The survey revealed that 57% of U.S. consumers believe that fracking is one of the three most important environmental issues today. Furthermore, 65% of respondents (71% in fracking cities) say they hear about the issue at least weekly, and 77% say they hear about it primarily from internet news sites and social media.

Now here’s the kicker: the study also found that the vast majority of social media mentions of the subject are coming from anti-fracking activists and groups. In fact, of the 1.3 million Twitter mentions of fracking from January through July 2014, anti-fracking activists generated 2000% more impressions than groups supportive of the practice. Let us spell that out again… two-thousand percent! Read more

Ben & Jerry’s Goes Rogue on GMOs

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Here’s a very interesting report on some internal conflict within the massive conglomerate we call Unilever: seems that the company and one of its most valued properties disagree on the issue of genetically modified organisms in food.

Matthew Boyle of Bloomberg reports that, while Ben & Jerry’s strongly supports its home state’s new law requiring GMO foods to be labeled as such, Unilever does not. Shocking, we know.

Yet Unilever allows the ice cream kings to be outspoken in their advocacy because, as an analyst tells Bloomberg:

“I don’t think they will ever want the potentially massive negative PR of trying to silence B&J.”

Well, yeah.

Read more

General Mills Holds Its Nose, Leaps into Climate Change

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General Mills, the maker of Cheerios and other such consumer goods, took a bold step into the CSR pool this week by announcing that it would make changes to its agricultural practices to reduce greenhouse gas emissions while simultaneously mounting related advocacy efforts designed to affect public policy.

What does this mean? From the company’s post on the matter yesterday:

“Nearly 2/3 of the GHG emissions and 99 percent of water use throughout our value chain occur upstream of our direct operations in agriculture, ingredients and packaging”

So they’re insisting that their suppliers get on board by reducing those emissions and “achiev[ing] zero net deforestation in high-risk supply chains by 2020″…or else. We assume.

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With Drought Measures Becoming More Strict, Nestle Continues California Water Bottling

arrowheadNestle is kicking up controversy with its continued water bottling operations despite a drought that is so severe, it has prompted water restrictions.

Nestle owns Arrowhead Mountain Spring Water, which is sourced from a spring  Millard Canyon, CA. Nestle Pure Life is another one of its brands, both of which are bottled on a Native American reservation in the state.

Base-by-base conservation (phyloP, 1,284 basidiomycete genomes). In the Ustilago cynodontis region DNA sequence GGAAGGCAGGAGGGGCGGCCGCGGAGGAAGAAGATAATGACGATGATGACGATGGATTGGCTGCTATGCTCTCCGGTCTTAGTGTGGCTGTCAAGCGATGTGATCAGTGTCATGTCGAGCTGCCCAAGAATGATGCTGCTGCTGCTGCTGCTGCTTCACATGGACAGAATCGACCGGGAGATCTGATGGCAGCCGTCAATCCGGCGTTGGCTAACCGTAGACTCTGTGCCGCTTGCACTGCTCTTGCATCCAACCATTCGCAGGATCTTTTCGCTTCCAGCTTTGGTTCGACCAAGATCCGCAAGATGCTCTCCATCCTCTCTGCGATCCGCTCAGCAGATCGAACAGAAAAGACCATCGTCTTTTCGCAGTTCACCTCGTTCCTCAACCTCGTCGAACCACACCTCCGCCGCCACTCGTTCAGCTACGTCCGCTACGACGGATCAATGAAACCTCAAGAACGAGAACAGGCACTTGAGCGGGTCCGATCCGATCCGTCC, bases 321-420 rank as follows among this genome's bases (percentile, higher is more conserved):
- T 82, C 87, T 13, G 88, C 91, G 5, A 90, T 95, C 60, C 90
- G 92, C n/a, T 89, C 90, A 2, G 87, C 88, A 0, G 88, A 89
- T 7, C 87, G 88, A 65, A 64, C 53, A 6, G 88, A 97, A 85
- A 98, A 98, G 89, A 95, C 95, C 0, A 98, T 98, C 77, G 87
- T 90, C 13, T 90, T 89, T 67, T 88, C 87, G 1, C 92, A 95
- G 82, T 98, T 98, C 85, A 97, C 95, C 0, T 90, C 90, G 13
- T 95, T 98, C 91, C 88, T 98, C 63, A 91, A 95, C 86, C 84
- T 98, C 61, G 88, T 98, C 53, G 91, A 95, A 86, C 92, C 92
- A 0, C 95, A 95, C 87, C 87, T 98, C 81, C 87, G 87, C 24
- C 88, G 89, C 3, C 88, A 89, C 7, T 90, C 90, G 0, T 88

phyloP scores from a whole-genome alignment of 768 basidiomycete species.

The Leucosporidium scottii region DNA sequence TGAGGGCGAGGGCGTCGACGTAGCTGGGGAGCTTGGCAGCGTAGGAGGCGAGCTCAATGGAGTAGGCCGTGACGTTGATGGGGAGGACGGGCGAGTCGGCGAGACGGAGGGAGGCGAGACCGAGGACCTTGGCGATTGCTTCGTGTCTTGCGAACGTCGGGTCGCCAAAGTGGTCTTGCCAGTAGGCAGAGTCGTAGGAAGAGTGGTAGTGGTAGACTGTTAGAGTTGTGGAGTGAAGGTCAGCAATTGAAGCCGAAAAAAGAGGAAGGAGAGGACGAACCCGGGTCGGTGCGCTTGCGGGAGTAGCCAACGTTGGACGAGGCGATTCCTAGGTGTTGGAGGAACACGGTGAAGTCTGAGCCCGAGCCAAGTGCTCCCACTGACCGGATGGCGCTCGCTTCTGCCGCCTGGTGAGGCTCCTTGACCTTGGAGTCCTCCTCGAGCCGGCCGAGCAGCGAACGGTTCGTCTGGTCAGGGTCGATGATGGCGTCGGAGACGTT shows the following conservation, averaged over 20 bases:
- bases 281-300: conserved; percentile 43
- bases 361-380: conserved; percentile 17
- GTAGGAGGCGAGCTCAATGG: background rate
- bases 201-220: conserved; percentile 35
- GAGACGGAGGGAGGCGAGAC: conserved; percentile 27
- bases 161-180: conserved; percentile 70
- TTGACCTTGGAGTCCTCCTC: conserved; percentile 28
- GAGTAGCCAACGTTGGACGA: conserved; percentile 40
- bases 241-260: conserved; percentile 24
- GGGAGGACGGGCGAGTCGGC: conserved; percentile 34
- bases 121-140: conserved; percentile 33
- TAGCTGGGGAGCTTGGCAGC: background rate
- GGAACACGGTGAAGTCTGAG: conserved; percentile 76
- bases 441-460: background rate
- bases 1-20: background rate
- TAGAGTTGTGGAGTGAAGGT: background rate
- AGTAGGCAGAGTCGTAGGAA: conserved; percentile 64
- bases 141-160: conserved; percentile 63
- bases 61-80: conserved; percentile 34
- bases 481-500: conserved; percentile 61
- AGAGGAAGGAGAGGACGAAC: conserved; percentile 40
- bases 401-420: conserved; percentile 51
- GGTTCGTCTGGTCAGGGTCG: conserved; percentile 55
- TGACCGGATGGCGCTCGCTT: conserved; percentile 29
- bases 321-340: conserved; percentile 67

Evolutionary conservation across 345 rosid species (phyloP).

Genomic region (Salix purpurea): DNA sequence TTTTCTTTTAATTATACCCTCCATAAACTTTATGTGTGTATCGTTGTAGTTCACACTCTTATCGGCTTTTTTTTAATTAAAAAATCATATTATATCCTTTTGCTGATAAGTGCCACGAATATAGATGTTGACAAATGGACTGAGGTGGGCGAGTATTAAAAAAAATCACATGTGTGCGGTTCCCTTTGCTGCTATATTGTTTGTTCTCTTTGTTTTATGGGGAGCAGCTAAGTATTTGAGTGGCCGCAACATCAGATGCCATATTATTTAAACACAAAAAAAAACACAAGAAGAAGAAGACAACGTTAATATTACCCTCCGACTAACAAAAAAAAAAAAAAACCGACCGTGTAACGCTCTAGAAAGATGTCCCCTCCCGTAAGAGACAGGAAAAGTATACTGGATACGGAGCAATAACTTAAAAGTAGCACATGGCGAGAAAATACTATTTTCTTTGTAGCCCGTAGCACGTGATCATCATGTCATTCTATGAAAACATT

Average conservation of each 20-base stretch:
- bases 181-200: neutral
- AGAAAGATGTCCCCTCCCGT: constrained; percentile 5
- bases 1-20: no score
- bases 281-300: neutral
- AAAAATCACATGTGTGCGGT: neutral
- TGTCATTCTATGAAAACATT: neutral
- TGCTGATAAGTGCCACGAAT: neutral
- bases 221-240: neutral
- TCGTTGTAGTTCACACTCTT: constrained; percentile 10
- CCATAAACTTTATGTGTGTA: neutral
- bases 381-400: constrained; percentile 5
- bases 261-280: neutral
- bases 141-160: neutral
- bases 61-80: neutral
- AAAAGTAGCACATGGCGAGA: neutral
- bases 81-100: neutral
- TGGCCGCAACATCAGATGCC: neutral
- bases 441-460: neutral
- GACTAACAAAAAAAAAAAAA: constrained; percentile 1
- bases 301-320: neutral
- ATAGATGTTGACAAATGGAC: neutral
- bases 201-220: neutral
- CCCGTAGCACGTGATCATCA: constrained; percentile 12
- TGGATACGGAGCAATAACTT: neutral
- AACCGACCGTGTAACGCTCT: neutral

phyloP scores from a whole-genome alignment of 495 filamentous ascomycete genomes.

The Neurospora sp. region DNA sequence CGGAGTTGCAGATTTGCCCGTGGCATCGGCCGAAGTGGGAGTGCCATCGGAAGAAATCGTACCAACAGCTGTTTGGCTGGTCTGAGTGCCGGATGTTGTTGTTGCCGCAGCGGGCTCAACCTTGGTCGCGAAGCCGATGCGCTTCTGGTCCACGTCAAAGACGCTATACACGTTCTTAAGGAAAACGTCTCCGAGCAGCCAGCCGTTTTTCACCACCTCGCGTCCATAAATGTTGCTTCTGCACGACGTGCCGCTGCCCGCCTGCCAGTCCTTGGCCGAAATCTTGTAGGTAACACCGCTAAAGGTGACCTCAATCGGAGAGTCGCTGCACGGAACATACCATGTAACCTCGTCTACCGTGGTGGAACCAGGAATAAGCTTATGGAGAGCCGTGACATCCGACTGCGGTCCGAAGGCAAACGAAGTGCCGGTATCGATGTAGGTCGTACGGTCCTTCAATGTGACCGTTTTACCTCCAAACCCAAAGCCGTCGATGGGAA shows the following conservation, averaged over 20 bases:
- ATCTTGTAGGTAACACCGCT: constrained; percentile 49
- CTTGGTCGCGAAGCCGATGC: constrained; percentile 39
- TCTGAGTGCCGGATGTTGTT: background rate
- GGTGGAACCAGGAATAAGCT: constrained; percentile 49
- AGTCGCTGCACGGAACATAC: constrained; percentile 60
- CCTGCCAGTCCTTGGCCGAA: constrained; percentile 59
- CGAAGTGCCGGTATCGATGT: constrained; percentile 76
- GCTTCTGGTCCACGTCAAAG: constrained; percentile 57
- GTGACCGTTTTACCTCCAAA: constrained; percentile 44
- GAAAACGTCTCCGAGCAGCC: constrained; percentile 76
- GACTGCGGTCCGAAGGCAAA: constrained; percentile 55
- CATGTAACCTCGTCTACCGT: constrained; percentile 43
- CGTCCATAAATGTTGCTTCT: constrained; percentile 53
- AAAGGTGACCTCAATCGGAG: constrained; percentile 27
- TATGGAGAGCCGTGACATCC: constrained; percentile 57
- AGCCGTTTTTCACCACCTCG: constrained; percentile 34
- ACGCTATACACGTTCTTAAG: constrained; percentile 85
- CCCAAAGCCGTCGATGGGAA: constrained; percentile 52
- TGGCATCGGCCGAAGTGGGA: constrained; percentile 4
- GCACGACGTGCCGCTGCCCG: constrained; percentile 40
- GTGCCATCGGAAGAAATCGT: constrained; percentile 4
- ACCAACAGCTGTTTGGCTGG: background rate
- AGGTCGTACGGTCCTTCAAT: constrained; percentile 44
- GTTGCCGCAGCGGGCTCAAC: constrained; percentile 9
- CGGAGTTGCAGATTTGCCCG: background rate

In January, Gov. Jerry Brown declared a state of emergency because of water shortages. On Tuesday, water regulators approved fines of $500 for things like watering lawns and washing cars. The measures were put in place after the governor announced he wanted to reduce water usage by 20 percent and that goal hadn’t been achieved. The drought has been going on for three years. Other measures will be considered if water usage still isn’t reduced.

Reservations are considered sovereign states that don’t have to follow state regulations. But knowing the dire situation that the state is in, should Nestle do something?

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TOMS’ Chief Digital Officer Outlines Brand’s ‘Giving’ Formula

Toms Shoes Periodic TablesArgentina’s loss in the World Cup final may have hit one company personally. A 2006 group trip giving shoes to Argentine children inspired Blake Mycoskie to launch TOMS, or “tomorrow’s shoes”. For the brand’s logo, he borrowed light blue and white stripes from the Argentine flag.

“TOMS is based on giving shoes in a sustainable way, on a one-to-one basis”, said its chief digital officer, Zita Cassizzi. She was referring to their M.O. – for every pair of TOMS shoes a customer buys, the company gives a pair to a child in need. While presenting at ANA’s Digital & Social Media Conference, she also discussed TOMS’ expansion to eyewear and coffee.

Cassizzi outlined TOMS’ omni channel marketing strategy, with 5 online and offline elements:

Read more

Greenpeace Not So Good with the Green Stuff

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Today in News We Missed: last week, leaked documents revealed that nonprofit Greenpeace International isn’t the best when it comes to handling its own finances.

The organization issued an official apology to its many small-time donors for a currency exchange error/financial bet that led to the loss of more than 3.8 million euros.

That’s not all, though…